BANGKOK (AP) – Aid workers and activists warn of the dangers of Myanmar’s political upheaval, which could spark a regional refugee crisis as disputes following the February coup shift the growing number of people who have lost their lives.
The UN Special Rapporteur on Myanmar, Tom Andrews, says the violence has displaced nearly 250,000 people. As Myanmar’s neighbors prepare for a summit to discuss the coup this week, other advocates warn that the situation could spiral out of control.
“The world must act immediately to address this humanitarian catastrophe,” Andrews said in a Twitter post on Wednesday.
The mass movement of civil disobedience ջանք the efforts of the security forces to crush it have left many out of work. Internet service failures are undermining the livelihoods of a poor country.
The 10-member Association of Southeast Asian Nations (ASEAN) convened a meeting on Saturday in response to the crisis that killed more than 700 civilians, according to the Association for the Support of Political Prisoners, which has been tracking casualties since militarization.
ASIAN’s stance on non-interference in the internal affairs շատ The relatively undemocratic nature of many member states has forced Myanmar’s neighbors to be wary of imposing any sanctions on the ousted Aung San Suu Kyi-elected civilian government. He is imprisoned with more than 3,000 people.
The number of people fleeing Myanmar bombings and other violence is “what they (ASEAN) want to control.” “Refugees crossing the border are not internal, they are becoming a regional issue,” said Sally Thompson, executive director of the Border Consortium, which has provided food, shelter and other assistance to refugees from Myanmar for more than three decades.
“ASEAN countries can put pressure on Myanmar because they are a trading bloc,” Thompson told a briefing at the Thai Foreign Correspondents Club.
He estimated that about 7,000 people were camped along the Salouin River on the border with Thailand, with more than 1,000 hiding in the forests of Thailand. It is the only area along the border that stretches from India to the north to China and Thailand to the northeast of Thailand.
Most of the displaced are still in Myanmar, adding those who have already been forced to flee because of long-running ethnic uprisings. But the fighting disrupted their access to food and other necessities.
“People were still finding rest areas inside Myanmar, but if this conflict spreads to ethnic border states, you will see an influx of refugees,” said Ames Rodehaver, head of the Bank’s Myanmar team in Bangkok.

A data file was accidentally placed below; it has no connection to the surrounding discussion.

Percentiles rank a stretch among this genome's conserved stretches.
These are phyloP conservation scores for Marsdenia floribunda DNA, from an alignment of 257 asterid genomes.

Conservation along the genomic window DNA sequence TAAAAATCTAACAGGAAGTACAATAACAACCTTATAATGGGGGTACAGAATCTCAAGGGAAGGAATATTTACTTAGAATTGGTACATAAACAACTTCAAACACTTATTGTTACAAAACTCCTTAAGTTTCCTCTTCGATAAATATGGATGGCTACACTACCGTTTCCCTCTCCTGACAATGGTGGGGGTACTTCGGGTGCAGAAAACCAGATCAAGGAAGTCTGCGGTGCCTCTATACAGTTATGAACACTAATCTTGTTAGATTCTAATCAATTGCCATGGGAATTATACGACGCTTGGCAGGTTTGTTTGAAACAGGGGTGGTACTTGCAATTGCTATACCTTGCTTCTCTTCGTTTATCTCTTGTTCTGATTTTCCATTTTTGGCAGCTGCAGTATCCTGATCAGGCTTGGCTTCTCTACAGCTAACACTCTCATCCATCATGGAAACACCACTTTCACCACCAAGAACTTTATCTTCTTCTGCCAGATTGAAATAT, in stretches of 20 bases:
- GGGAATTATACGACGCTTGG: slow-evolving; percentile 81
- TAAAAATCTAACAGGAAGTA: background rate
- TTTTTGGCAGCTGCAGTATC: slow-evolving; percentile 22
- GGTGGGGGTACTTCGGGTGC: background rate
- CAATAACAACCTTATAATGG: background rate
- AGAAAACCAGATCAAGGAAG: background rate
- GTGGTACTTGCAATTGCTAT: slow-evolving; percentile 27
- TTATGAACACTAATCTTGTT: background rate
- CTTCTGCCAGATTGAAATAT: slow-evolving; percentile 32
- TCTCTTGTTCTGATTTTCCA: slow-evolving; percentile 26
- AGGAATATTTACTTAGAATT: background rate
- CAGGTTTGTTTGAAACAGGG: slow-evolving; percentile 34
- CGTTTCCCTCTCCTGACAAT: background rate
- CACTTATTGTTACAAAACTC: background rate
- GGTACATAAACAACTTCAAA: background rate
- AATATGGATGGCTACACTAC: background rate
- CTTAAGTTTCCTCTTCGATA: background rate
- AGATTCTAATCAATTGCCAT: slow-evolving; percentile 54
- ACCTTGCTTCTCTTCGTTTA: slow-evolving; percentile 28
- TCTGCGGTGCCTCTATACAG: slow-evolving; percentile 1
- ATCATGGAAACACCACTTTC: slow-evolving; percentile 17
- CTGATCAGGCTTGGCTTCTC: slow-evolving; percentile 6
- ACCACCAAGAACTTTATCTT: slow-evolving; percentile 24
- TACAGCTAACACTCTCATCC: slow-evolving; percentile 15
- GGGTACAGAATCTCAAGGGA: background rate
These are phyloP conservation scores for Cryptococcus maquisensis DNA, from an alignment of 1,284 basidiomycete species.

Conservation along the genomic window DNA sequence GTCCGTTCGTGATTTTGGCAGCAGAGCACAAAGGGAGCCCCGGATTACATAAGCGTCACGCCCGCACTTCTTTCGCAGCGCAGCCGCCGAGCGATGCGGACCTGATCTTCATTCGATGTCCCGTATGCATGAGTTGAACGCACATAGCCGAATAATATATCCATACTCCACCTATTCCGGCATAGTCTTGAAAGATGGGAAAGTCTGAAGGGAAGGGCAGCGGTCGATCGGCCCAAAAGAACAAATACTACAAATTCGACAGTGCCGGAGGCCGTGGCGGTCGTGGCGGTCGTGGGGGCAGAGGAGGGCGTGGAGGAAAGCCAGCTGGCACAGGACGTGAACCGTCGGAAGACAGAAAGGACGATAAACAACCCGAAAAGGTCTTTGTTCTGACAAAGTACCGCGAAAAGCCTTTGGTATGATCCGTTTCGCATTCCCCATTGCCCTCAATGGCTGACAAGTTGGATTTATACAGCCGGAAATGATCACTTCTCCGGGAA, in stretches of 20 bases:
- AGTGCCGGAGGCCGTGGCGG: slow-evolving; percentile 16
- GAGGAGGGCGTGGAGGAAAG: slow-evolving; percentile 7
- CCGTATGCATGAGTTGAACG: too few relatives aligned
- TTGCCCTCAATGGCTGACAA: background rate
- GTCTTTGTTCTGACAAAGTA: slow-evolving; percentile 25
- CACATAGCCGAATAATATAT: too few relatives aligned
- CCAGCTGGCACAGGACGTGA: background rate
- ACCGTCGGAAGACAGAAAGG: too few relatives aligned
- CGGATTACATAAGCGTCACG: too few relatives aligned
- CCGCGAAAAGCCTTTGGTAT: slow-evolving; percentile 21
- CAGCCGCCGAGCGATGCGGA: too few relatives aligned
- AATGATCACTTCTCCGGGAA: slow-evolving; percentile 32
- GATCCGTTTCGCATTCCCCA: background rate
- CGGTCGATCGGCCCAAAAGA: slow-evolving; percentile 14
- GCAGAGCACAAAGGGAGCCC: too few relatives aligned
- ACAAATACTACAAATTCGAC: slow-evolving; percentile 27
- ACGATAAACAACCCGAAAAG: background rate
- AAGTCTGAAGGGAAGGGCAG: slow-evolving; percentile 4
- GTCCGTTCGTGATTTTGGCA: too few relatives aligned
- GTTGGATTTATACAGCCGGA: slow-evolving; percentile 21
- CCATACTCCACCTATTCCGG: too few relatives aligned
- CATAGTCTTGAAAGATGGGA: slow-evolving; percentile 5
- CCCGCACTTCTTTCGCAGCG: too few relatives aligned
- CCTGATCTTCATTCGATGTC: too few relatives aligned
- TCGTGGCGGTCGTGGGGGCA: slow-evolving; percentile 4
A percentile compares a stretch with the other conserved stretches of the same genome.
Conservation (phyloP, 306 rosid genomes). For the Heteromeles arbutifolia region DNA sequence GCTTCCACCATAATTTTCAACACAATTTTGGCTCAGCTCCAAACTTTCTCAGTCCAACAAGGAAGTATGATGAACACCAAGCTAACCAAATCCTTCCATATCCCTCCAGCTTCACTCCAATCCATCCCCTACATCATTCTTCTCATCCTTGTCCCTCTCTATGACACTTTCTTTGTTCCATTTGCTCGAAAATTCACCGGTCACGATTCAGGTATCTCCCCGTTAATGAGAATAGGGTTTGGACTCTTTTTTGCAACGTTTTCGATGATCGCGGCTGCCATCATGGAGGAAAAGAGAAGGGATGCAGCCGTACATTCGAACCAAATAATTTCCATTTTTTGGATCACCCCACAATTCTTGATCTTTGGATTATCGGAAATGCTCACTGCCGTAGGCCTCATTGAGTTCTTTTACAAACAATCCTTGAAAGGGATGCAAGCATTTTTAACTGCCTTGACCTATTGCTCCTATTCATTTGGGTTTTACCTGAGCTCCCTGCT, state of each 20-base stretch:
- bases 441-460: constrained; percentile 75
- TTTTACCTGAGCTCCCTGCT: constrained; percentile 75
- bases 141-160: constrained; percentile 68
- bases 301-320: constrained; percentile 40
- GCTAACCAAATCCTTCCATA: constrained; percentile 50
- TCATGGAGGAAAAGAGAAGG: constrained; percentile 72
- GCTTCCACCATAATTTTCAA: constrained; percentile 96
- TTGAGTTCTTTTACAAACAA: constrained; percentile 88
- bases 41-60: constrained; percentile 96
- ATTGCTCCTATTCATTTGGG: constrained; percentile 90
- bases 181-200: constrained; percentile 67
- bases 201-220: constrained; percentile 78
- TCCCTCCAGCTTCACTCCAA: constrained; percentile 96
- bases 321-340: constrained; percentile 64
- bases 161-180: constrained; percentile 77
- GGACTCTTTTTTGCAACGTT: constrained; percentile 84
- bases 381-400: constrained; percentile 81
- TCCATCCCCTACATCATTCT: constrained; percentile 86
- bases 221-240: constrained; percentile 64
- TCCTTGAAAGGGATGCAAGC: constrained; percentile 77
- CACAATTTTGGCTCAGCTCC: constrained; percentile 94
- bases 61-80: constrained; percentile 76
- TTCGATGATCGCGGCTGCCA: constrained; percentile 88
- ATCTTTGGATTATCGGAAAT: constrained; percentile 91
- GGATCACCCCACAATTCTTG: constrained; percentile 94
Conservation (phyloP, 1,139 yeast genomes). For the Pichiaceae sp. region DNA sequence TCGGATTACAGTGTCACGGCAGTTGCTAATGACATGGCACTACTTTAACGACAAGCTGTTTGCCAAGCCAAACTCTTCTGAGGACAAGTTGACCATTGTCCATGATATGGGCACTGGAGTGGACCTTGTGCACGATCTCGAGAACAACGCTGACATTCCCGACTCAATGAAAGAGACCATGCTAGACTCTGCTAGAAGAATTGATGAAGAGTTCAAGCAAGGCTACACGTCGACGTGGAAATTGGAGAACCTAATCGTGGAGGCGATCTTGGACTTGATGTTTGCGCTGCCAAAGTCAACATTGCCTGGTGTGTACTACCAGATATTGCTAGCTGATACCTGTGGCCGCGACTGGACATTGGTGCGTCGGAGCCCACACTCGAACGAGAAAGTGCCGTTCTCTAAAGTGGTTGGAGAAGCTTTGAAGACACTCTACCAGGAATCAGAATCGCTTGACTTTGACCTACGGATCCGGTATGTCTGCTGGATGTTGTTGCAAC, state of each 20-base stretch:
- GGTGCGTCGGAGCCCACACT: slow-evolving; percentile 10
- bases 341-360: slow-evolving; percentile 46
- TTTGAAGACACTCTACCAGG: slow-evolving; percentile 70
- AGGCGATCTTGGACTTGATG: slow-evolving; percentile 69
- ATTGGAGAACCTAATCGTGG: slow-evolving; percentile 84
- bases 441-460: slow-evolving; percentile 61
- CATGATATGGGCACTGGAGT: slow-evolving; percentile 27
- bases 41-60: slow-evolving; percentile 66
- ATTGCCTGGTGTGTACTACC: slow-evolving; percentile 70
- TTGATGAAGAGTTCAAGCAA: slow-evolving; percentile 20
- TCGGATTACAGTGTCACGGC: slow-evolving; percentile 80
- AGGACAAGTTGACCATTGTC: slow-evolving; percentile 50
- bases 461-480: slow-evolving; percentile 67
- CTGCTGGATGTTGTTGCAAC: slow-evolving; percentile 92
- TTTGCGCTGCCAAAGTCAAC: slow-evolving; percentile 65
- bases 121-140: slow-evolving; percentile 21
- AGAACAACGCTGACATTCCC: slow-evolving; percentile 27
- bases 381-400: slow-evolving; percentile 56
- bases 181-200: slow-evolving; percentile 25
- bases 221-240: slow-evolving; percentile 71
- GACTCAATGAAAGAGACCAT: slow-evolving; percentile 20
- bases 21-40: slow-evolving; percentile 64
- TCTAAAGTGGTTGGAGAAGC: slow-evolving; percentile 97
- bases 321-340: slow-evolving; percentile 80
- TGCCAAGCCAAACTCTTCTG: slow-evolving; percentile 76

A mass movement of civil disobedience shut down many Myanmar businesses – from banks, hospitals, to garment factories. This prompted people to flee the cities and return to their home villages, burdening the families who relied on them.
Problems are exacerbated by the coronavirus epidemic, which increases the risk of outbreaks, as some migrant workers are forced to return to Myanmar from Thailand or other countries.
“In Myanmar, the economy is collapsing. Salaries are no longer paid! “People are losing their livelihoods because they are hiding for their own safety,” Thompson said. “The whole country is heading for a humanitarian crisis.”
So far, most of the sanctions imposed on Myanmar’s military leaders to force them to postpone the coup and restore an elected government have been passed by Western governments.
This includes banning business with large military companies that dominate many industries, including profitable gemstones and jade trading.
It is unclear whether such steps had a major impact a few weeks after the coup. Time is needed to slow down revenue streams, and oil and gas companies, which are still the country’s largest exporters, remain largely in the position of saying that they have a responsibility to turn on the lights of an energy-saving country and protect their own. But it is clear that the economy is getting worse, economists say.
Fitch Solutions downgraded its rating for the current fiscal year, which ends in September, to 2% growth to minus 20%.
ASEAN accounts for a third of Myanmar’s foreign trade, with China accounting for a larger share. And most of the foreign investment in the country comes from within the region.